By Rebecca Theodore
If one of the broader sense of national security includes the need to preserve the state through ‘political will,’ then it is evident that unpopular measures are needed in dismantling the P5+1 brokered Geneva deal to halt Iran’s nuclear program in the Middle East.
Rebecca Theodore is an op-ed columnist based in Washington, DC. She writes on national security and political issues. Follow her on twitter @rebethd or email at email@example.com
Although Iranian president Rouhani’s platform of centrism and reform seeks to change Iran’s relations with the United States and the world at large, there are good reasons to be cynical.
More and more, national security studies are showing that “it is Iran that is helping the Muslim brotherhood in its takeover of Egypt. It is Iran that is continuing to stir the bloody civil war in Syria and helping al-Qaeda in gaining control of Libya. It is Iran that is supporting the terrorist in Lebanon and Gaza that are attacking Israel and it is Iran that is behind all the allied strikes in Afghanistan.”
And herein lies the sickening betrayal.
It is now clear, that the Obama administration is using the Geneva nuclear deal as a conciliatory gesture with Iran at the expense of its own national security. By altering the nuclear landscape of the Middle East, it is continuing to place a strain on US-Israeli relations and the Sunni nation of Saudi Arabia as well.
Despite Secretary of State Kerry’s claim that the “P5+1 deal is a good one that offers the US a chance at a diplomatic solution to a longstanding nuclear crisis in the Middle East,” at the same time, a shady and menacing turn of an Islamic winter at the hands of Shi’ite Iran now looms in the distance.
Indeed, the enemy has “unclenched its fist” but even the silence of deceit and deception are breached.
In the Obama administration’s haste to flaunt a foreign policy accomplishment in the Middle East at a time when it is burdened with low approval ratings, and a growing CNN/ORC poll that suggest that he is unable to manage the nation, it has now ushered in a new era of nuclear proliferation and an Islamist arms race in the Middle East which will be catastrophic on all humanity.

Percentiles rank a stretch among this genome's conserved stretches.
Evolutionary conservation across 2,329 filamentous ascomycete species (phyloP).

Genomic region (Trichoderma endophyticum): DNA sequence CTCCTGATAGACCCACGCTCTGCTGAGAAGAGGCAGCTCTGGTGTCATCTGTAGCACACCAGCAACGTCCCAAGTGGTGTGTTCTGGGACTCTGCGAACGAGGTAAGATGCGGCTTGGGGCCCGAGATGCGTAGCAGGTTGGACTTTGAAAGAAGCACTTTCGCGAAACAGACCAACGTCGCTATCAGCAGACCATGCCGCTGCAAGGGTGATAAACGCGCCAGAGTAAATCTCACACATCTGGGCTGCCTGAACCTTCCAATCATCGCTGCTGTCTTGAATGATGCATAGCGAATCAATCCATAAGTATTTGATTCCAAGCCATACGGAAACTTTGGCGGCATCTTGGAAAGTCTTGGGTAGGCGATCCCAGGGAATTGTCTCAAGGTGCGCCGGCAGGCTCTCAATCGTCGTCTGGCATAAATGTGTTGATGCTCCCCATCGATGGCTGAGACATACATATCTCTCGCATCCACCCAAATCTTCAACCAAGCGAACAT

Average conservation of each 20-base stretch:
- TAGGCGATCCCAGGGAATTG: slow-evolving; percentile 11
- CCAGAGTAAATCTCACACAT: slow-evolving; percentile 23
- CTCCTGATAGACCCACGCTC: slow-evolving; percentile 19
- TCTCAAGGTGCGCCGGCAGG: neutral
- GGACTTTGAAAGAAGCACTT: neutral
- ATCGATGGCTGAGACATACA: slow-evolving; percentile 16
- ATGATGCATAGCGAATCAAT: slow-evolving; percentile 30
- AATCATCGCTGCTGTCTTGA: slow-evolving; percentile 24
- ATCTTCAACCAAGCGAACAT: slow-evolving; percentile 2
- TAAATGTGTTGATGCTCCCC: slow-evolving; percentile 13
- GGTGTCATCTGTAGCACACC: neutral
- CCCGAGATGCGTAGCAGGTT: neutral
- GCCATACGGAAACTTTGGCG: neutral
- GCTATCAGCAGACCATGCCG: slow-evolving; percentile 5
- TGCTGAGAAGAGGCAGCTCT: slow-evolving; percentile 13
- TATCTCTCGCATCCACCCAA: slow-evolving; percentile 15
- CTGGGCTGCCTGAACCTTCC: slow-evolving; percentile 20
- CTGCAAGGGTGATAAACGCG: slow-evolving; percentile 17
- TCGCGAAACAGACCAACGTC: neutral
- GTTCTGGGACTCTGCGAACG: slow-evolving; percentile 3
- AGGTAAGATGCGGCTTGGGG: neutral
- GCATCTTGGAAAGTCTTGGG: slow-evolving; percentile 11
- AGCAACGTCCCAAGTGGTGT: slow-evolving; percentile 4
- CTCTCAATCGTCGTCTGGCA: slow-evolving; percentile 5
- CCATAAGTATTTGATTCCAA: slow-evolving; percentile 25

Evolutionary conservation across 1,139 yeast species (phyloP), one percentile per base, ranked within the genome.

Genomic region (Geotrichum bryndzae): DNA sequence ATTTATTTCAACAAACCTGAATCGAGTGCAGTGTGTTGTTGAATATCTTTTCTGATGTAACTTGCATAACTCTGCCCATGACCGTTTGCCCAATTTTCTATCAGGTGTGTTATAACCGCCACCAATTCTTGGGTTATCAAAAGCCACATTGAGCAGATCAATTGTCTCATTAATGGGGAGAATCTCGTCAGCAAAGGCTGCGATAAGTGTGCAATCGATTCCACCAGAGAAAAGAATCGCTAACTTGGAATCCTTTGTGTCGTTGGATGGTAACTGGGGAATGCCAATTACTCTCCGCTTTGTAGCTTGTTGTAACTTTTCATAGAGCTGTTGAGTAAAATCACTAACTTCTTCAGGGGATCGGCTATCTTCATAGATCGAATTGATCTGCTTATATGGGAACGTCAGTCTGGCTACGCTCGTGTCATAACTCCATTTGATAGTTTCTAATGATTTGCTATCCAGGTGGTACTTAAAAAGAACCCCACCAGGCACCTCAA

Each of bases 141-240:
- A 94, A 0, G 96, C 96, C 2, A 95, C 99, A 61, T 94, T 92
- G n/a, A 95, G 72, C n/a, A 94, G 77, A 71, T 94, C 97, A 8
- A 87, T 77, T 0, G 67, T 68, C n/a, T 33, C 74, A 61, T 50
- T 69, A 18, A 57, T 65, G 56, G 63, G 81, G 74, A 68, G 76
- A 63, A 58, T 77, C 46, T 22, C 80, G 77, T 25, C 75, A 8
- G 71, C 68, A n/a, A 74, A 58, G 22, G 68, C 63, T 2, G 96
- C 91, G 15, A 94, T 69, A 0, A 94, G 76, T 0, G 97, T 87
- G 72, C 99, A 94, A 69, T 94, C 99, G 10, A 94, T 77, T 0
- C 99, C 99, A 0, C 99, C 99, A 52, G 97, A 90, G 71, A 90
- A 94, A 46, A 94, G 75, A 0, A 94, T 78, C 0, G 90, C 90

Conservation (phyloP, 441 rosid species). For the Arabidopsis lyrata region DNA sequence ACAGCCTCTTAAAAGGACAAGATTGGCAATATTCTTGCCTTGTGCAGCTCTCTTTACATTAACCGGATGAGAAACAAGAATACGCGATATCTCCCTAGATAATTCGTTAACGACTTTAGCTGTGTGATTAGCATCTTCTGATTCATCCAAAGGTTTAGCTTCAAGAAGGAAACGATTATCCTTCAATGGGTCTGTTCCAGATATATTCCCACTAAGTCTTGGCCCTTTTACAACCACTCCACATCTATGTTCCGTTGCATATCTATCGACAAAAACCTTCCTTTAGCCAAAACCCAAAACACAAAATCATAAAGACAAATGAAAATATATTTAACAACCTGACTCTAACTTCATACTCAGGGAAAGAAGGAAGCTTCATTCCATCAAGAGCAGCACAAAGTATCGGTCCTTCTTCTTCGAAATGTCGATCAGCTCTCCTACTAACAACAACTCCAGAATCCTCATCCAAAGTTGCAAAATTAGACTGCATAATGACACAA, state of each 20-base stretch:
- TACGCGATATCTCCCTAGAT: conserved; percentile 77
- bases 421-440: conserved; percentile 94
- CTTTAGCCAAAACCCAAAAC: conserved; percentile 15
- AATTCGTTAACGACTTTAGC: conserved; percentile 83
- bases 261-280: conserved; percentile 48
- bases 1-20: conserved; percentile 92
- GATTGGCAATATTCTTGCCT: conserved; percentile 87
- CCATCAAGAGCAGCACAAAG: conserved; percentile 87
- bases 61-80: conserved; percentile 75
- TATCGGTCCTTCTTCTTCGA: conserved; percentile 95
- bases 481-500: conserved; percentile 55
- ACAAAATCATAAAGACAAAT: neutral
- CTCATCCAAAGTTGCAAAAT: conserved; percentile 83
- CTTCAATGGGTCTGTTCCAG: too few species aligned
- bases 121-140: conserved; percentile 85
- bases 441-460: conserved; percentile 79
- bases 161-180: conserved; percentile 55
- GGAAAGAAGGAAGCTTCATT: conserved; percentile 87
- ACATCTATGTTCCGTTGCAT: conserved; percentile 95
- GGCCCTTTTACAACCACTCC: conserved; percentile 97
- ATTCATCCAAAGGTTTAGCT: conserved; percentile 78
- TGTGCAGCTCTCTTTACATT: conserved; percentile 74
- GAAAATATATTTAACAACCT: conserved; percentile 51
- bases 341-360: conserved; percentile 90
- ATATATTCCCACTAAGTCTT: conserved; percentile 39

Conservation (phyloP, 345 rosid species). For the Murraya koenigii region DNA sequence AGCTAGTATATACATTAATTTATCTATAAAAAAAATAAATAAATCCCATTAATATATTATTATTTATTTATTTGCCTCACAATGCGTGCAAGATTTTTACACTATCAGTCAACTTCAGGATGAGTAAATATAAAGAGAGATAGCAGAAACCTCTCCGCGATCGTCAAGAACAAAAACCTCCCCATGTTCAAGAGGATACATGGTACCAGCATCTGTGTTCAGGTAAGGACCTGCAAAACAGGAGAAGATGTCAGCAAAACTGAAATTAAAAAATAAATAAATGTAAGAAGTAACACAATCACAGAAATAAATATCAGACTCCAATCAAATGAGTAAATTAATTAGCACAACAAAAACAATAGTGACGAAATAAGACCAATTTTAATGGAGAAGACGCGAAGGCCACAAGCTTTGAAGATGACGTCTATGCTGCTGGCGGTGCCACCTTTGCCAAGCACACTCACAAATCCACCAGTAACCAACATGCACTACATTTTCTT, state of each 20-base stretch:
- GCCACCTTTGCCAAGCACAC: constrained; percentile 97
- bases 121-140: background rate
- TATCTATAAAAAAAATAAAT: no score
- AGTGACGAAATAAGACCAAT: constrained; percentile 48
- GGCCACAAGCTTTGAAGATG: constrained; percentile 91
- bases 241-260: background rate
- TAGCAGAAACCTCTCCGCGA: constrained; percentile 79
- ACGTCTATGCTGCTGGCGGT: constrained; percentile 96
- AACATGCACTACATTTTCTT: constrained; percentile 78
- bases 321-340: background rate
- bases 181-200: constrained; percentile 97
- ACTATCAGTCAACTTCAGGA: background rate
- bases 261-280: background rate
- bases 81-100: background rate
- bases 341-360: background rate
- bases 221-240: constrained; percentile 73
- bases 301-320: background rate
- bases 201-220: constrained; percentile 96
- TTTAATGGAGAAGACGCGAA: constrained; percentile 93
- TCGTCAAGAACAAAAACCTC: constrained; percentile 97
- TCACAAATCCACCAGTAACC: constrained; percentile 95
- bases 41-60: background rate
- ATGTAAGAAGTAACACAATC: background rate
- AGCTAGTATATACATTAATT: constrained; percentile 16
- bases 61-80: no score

In all truism, it was the Bush regime of economic and political conquest of Iraq that gave way to the Arab Spring, thus encouraging Iranian domination in the Middle East. Now, we must be obliged to see that it is the Obama administration that is starting an Islamic nuclear winter in the Middle East.
Whereas critics may further charge that “Iran has the right to enrich uranium for peaceful purposes is justifiable, because the objective of the nuclear non-proliferation treaty is to promote co-operation in the peaceful use of nuclear energy,” the issue at stake is not the ability to develop nuclear capability but rather, who possesses the capability and for want purpose it will be used.
Irrefutably, the Geneva deal has fortified Iran’s regional ambitions of turning all the countries in the Middle East into an unbroken stretch of sharia extremism and pushed the day of reckoning dangerously closer; but on the other hand, the deal is also a compelling one to seek for a more viable solution that guarantees the security of Israel.
It now seems that the Republicans’ accusation of “promoting a peace of appeasement in the Middle East by the Obama administration” has been manifested. The Obama administration has sacrificed Israel, Saudi Arabia and other Gulf states at the altar of perfidy, thus allowing Iran legitimate supremacy of the Middle East. The prevailing defect in Obama’s leadership now has to do with his own national security team, and not with his opponents. The president will not be saved from the folly. This will be his lasting legacy.
Given this agenda, the P5+1 deal is the new day of deliverance for Conservatives to grab the spotlight and thrust their credibility as “protectors of the flock” into 2016 and beyond. Republicans should now seize the moment to kill the prospect by imposing sanctions, for as Iranian foreign minister Java Zarif himself declares, “If the bill passes through Congress the deal is dead.”
Thus, a new articulation of ‘political will’ among conservatives is now desperately needed in Washington.